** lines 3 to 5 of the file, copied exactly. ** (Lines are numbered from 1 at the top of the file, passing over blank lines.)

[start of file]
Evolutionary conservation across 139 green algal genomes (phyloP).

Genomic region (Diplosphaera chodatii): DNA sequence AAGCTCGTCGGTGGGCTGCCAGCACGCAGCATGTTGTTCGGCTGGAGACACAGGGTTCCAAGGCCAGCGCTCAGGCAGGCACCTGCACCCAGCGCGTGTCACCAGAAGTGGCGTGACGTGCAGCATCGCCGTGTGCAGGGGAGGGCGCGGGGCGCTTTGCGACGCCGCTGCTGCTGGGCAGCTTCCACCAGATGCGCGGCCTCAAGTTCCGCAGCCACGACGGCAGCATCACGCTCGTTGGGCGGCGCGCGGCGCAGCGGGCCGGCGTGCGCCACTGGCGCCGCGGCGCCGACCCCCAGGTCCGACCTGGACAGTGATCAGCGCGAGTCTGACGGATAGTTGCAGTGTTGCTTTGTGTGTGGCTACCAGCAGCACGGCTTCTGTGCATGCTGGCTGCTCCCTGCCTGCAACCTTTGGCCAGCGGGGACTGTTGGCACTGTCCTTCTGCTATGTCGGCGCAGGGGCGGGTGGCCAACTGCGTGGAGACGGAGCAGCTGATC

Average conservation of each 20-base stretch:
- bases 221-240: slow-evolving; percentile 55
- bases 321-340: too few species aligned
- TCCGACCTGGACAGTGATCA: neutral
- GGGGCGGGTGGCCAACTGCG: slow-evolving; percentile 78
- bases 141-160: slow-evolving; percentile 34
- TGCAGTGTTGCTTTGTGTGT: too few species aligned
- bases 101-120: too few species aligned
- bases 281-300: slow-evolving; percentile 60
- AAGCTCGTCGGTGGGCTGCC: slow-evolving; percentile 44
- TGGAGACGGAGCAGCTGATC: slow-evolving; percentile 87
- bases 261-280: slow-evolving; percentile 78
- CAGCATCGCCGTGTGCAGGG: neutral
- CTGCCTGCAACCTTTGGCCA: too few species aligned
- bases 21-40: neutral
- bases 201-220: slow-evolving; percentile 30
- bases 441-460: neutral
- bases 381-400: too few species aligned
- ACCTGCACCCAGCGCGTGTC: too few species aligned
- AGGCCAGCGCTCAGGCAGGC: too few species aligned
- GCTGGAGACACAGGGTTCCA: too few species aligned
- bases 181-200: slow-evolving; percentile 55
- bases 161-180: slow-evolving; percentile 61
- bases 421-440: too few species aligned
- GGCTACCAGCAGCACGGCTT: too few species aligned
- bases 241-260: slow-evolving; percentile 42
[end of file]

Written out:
Average conservation of each 20-base stretch:
- bases 221-240: slow-evolving; percentile 55
- bases 321-340: too few species aligned